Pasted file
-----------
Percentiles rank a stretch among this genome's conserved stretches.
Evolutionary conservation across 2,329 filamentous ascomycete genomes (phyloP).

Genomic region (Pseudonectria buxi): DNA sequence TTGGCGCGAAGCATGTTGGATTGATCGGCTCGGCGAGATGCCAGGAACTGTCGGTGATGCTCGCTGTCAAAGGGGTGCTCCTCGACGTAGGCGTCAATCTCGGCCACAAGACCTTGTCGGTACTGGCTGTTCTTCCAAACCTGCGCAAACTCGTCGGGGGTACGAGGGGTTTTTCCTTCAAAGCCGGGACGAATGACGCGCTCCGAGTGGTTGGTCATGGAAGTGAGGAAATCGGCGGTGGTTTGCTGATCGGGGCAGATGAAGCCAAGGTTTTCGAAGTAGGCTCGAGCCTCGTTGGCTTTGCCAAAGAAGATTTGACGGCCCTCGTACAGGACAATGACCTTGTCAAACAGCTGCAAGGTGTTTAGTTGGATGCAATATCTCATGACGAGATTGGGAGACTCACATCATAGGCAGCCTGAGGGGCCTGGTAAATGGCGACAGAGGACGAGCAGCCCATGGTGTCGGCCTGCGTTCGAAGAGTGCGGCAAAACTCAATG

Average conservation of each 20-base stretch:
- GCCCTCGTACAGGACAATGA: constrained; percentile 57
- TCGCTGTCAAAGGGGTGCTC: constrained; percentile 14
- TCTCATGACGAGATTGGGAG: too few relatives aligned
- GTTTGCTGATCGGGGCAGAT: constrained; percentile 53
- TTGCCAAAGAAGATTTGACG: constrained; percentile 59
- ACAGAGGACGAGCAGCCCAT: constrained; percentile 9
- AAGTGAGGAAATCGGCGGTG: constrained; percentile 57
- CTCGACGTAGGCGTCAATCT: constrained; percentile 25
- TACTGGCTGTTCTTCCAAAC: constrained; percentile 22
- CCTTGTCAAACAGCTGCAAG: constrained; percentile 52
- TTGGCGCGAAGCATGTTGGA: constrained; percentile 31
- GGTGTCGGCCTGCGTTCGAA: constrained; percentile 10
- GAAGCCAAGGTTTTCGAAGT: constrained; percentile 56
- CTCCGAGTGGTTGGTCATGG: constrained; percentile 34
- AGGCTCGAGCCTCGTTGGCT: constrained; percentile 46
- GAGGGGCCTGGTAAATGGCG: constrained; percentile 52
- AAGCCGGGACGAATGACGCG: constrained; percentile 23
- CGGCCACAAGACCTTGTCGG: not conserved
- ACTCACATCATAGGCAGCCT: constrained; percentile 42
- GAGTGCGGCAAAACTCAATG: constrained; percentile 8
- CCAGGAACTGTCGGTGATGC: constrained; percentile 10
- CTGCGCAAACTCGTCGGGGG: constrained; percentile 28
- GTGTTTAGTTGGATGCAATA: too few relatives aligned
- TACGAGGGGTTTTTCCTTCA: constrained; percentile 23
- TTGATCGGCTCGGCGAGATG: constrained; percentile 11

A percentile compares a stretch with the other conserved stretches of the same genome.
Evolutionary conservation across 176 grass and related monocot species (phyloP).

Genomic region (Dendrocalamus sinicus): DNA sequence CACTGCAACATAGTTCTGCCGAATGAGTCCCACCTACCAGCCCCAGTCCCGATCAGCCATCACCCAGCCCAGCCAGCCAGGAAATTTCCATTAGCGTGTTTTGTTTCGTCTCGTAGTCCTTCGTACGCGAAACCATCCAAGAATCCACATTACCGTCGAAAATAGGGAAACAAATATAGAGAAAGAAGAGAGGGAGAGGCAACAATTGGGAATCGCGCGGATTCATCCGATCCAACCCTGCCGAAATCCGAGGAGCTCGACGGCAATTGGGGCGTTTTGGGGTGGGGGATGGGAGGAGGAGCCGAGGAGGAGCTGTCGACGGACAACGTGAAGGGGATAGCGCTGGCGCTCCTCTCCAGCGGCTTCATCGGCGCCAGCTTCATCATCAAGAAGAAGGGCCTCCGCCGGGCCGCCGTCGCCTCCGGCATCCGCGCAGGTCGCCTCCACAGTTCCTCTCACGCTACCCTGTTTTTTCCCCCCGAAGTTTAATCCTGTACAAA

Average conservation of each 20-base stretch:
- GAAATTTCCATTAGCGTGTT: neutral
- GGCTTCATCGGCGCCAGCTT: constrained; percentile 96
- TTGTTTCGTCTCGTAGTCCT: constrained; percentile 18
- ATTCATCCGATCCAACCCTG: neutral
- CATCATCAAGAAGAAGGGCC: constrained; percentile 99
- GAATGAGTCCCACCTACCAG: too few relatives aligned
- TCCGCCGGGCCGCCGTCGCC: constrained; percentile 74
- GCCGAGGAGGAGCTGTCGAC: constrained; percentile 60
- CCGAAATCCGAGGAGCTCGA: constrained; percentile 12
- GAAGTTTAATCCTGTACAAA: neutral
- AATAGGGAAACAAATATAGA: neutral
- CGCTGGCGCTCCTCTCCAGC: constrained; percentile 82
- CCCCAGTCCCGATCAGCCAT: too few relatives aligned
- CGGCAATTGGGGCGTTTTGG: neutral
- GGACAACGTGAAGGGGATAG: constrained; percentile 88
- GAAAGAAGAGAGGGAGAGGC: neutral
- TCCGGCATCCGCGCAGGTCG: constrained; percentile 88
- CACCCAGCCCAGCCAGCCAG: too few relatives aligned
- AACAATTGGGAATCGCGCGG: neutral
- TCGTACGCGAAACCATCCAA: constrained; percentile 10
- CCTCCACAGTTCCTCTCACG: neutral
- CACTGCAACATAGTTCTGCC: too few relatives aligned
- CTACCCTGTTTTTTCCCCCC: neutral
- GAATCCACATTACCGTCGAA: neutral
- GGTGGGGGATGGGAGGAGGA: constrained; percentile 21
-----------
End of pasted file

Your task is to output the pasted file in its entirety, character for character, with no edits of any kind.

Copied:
Percentiles rank a stretch among this genome's conserved stretches.
Evolutionary conservation across 2,329 filamentous ascomycete genomes (phyloP).

Genomic region (Pseudonectria buxi): DNA sequence TTGGCGCGAAGCATGTTGGATTGATCGGCTCGGCGAGATGCCAGGAACTGTCGGTGATGCTCGCTGTCAAAGGGGTGCTCCTCGACGTAGGCGTCAATCTCGGCCACAAGACCTTGTCGGTACTGGCTGTTCTTCCAAACCTGCGCAAACTCGTCGGGGGTACGAGGGGTTTTTCCTTCAAAGCCGGGACGAATGACGCGCTCCGAGTGGTTGGTCATGGAAGTGAGGAAATCGGCGGTGGTTTGCTGATCGGGGCAGATGAAGCCAAGGTTTTCGAAGTAGGCTCGAGCCTCGTTGGCTTTGCCAAAGAAGATTTGACGGCCCTCGTACAGGACAATGACCTTGTCAAACAGCTGCAAGGTGTTTAGTTGGATGCAATATCTCATGACGAGATTGGGAGACTCACATCATAGGCAGCCTGAGGGGCCTGGTAAATGGCGACAGAGGACGAGCAGCCCATGGTGTCGGCCTGCGTTCGAAGAGTGCGGCAAAACTCAATG

Average conservation of each 20-base stretch:
- GCCCTCGTACAGGACAATGA: constrained; percentile 57
- TCGCTGTCAAAGGGGTGCTC: constrained; percentile 14
- TCTCATGACGAGATTGGGAG: too few relatives aligned
- GTTTGCTGATCGGGGCAGAT: constrained; percentile 53
- TTGCCAAAGAAGATTTGACG: constrained; percentile 59
- ACAGAGGACGAGCAGCCCAT: constrained; percentile 9
- AAGTGAGGAAATCGGCGGTG: constrained; percentile 57
- CTCGACGTAGGCGTCAATCT: constrained; percentile 25
- TACTGGCTGTTCTTCCAAAC: constrained; percentile 22
- CCTTGTCAAACAGCTGCAAG: constrained; percentile 52
- TTGGCGCGAAGCATGTTGGA: constrained; percentile 31
- GGTGTCGGCCTGCGTTCGAA: constrained; percentile 10
- GAAGCCAAGGTTTTCGAAGT: constrained; percentile 56
- CTCCGAGTGGTTGGTCATGG: constrained; percentile 34
- AGGCTCGAGCCTCGTTGGCT: constrained; percentile 46
- GAGGGGCCTGGTAAATGGCG: constrained; percentile 52
- AAGCCGGGACGAATGACGCG: constrained; percentile 23
- CGGCCACAAGACCTTGTCGG: not conserved
- ACTCACATCATAGGCAGCCT: constrained; percentile 42
- GAGTGCGGCAAAACTCAATG: constrained; percentile 8
- CCAGGAACTGTCGGTGATGC: constrained; percentile 10
- CTGCGCAAACTCGTCGGGGG: constrained; percentile 28
- GTGTTTAGTTGGATGCAATA: too few relatives aligned
- TACGAGGGGTTTTTCCTTCA: constrained; percentile 23
- TTGATCGGCTCGGCGAGATG: constrained; percentile 11

A percentile compares a stretch with the other conserved stretches of the same genome.
Evolutionary conservation across 176 grass and related monocot species (phyloP).

Genomic region (Dendrocalamus sinicus): DNA sequence CACTGCAACATAGTTCTGCCGAATGAGTCCCACCTACCAGCCCCAGTCCCGATCAGCCATCACCCAGCCCAGCCAGCCAGGAAATTTCCATTAGCGTGTTTTGTTTCGTCTCGTAGTCCTTCGTACGCGAAACCATCCAAGAATCCACATTACCGTCGAAAATAGGGAAACAAATATAGAGAAAGAAGAGAGGGAGAGGCAACAATTGGGAATCGCGCGGATTCATCCGATCCAACCCTGCCGAAATCCGAGGAGCTCGACGGCAATTGGGGCGTTTTGGGGTGGGGGATGGGAGGAGGAGCCGAGGAGGAGCTGTCGACGGACAACGTGAAGGGGATAGCGCTGGCGCTCCTCTCCAGCGGCTTCATCGGCGCCAGCTTCATCATCAAGAAGAAGGGCCTCCGCCGGGCCGCCGTCGCCTCCGGCATCCGCGCAGGTCGCCTCCACAGTTCCTCTCACGCTACCCTGTTTTTTCCCCCCGAAGTTTAATCCTGTACAAA

Average conservation of each 20-base stretch:
- GAAATTTCCATTAGCGTGTT: neutral
- GGCTTCATCGGCGCCAGCTT: constrained; percentile 96
- TTGTTTCGTCTCGTAGTCCT: constrained; percentile 18
- ATTCATCCGATCCAACCCTG: neutral
- CATCATCAAGAAGAAGGGCC: constrained; percentile 99
- GAATGAGTCCCACCTACCAG: too few relatives aligned
- TCCGCCGGGCCGCCGTCGCC: constrained; percentile 74
- GCCGAGGAGGAGCTGTCGAC: constrained; percentile 60
- CCGAAATCCGAGGAGCTCGA: constrained; percentile 12
- GAAGTTTAATCCTGTACAAA: neutral
- AATAGGGAAACAAATATAGA: neutral
- CGCTGGCGCTCCTCTCCAGC: constrained; percentile 82
- CCCCAGTCCCGATCAGCCAT: too few relatives aligned
- CGGCAATTGGGGCGTTTTGG: neutral
- GGACAACGTGAAGGGGATAG: constrained; percentile 88
- GAAAGAAGAGAGGGAGAGGC: neutral
- TCCGGCATCCGCGCAGGTCG: constrained; percentile 88
- CACCCAGCCCAGCCAGCCAG: too few relatives aligned
- AACAATTGGGAATCGCGCGG: neutral
- TCGTACGCGAAACCATCCAA: constrained; percentile 10
- CCTCCACAGTTCCTCTCACG: neutral
- CACTGCAACATAGTTCTGCC: too few relatives aligned
- CTACCCTGTTTTTTCCCCCC: neutral
- GAATCCACATTACCGTCGAA: neutral
- GGTGGGGGATGGGAGGAGGA: constrained; percentile 21